As for the structure of the hearing, in all my years doing this and other legislative work, I’ve never heard of such a thing.

    When confronted with opponents of the bill holding papers, looking prepared and ready to go, you’re damn straight that if I’m pushing the bill, I’d want to choose the one and only one of them allowed to speak very carefully.

    Obviously there’s the fact that Gay flew in such a distance for this, but again, a major portion of the problem was that not only was Gay the one speaking, she was the only one speaking, no other Bastard perspectives were there to bring out the rest of the story.

    73adoptee’s story is incredibly compelling, it’s a common sense sort of a, hey, wait a minute! This isn’t working, and this bill WON’T do what it claims in light of this.

    Yet the vote was taken before written testimony was read and she was never given any opportunity to bring her circumstances forward.

    Gay’s testimony, (not that I’ve seen it mind you, I have no idea where she was adopted or anything beyond the fact that she is an adult adoptee who spoke, and the accounts of her testimony) to my understanding of it contained elements that are deeply problematic when trying to work for the restoration of adoptee rights.

    But far more than merely ‘blaming’ Gay, I think the heart of the issue here has to remain on the broken structure that shut Bastards voices out.

    In essence, the very structure itself has prevented our arguments from being made personally at any point in this process.

    We can work phone calls and faxes, emails on the few that function, but by and large, our presence there is ignored or plastered over.

  7. Baby Love Child Says:

    Mary Lynn Fuller has very helpfully added Gay Ellen Brown’s testimony to her own Rights of Adoptees blog.

    As this is the one and only adoptee who was able to actually testify against the bill (before the Judiciary committee) it is incredibly useful to be able to actually see what it was she said.

    Mary Lynn added:

    Gay had written testimony in her hands and read it word for word on April 13th before the IL Senate Judiciary Committee. I am a witness to that since I was present at the hearing. I have permission from Gay and her husband to place it on my Blog site. I respect their privacy so I have not included Gay’s date of birth, their home address, phone # or email address. But other than that in its entirety:

    The testimony contains a few points very pertinent to this comment thread.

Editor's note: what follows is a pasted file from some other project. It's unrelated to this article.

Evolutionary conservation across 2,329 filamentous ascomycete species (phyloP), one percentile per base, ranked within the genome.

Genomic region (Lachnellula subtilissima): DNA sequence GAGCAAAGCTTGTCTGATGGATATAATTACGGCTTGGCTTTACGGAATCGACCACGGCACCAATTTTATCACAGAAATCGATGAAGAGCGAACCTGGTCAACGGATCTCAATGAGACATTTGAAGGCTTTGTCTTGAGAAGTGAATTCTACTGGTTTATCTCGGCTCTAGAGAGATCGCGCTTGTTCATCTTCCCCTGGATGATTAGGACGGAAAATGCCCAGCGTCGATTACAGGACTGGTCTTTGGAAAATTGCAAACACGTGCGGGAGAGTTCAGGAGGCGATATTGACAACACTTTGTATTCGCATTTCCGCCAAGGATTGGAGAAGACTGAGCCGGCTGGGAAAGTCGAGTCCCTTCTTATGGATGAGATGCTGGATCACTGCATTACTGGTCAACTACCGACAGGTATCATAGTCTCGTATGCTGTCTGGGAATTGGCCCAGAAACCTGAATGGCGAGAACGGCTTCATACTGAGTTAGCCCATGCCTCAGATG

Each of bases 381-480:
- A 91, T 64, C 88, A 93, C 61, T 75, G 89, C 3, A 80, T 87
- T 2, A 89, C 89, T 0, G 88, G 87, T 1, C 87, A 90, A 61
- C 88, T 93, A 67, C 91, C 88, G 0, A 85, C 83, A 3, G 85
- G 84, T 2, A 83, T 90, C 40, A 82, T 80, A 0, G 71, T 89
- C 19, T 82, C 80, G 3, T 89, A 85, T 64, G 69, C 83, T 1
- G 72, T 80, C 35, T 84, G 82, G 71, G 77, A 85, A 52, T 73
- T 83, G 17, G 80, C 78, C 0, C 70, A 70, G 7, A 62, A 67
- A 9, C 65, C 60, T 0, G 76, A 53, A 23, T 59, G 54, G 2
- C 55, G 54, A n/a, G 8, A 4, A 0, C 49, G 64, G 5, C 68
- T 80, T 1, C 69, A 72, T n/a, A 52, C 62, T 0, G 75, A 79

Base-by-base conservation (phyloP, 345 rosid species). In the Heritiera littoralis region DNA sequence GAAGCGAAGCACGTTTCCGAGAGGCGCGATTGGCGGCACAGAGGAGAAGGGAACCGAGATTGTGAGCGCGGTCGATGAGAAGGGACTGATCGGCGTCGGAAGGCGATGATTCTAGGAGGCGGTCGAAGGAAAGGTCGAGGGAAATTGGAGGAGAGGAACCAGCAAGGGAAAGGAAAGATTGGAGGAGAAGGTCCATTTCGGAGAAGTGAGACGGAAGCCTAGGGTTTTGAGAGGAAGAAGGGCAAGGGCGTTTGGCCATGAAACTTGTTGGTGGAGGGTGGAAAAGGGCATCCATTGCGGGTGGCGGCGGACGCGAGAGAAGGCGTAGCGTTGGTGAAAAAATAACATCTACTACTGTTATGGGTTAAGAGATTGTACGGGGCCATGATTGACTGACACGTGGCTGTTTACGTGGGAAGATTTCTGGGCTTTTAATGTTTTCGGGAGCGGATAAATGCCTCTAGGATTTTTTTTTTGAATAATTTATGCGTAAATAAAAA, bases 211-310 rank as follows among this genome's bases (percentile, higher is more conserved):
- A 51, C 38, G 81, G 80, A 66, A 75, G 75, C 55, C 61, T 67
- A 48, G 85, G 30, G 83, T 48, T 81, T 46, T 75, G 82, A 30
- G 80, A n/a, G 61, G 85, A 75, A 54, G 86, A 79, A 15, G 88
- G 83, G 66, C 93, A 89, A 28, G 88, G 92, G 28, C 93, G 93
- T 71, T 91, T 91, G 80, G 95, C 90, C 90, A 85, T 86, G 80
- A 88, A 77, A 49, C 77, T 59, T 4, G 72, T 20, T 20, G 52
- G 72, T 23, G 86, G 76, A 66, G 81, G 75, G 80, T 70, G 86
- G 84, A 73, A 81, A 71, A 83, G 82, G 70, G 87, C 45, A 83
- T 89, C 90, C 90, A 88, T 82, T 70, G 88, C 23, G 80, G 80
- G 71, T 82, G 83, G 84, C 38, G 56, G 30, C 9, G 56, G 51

First of all, she is an Illinois born adoptee.

    Secondly, I think it’s pretty darn dedicated of her to have flown in from NJ for the hearing.

    The third paragraph is of course problematic in that restoring OBC access does not equate to medical information, and I’ve already covered that in this thread. It’s a very common tactic, but ultimately is not a productive line of argument as restoration of the right to OBC access does not translate to medical information. It merely provides the state an excuse to set up its own information exchanges and registries, the very things the civil/human/identity rights arguments are working against.

    On a personal note I always choke at the language of “birthmother” being used period, whether that be in relation to children lost or children kept. Mothers are Mothers, no modifier necessary. I’ve seen this language used in books and online, and every time I see it, I reject it strongly, but that’s just me.

    In any case, Gay did mention the very basis of her reason for coming to Illinois:

    HB5428, it is unfair and unconstitutional to all adoptees born in Illinois

    And while that may not have taken up as much time and space as the medical aspects, it deserves recognition as well.

    Does it suck to be sitting here monday morning quarterbacking the testimony of the one and only adopted person allowed to speak before the Senate? Absolutely.

    All of this would be much less pertinent if the committee had allowed the full slate of those on ‘our side’ to bring forward the many issues relating to this bill. Gay’s voice would have been one among many, and no doubt others were poised to bring forward much more of the rights based arguments.

    Still, it’s incredibly useful to have this document, as it represents the only voice actually heard. For historical reasons alone, I can’t thank Gay and Mary Lynn for bringing this testimony forward like this.

    That, and all quibbles aside, I’m still damn impressed Gay made the effort to get to the hearing. That kind of dedication is all too rare these days.

  8. Mary Lynn Fuller Says:

    Thank you for your compliments! Gay’s medical necessity and a civil right being restored to all adopted adults were interwoven quite nicely.

    How many other IL adoptees traveled for thousands of miles or for that matter came from within Illinois? I’m sure some would have loved to have had but just could not make it for a valid reason. But I can’t help but think that more could have if they had really wanted.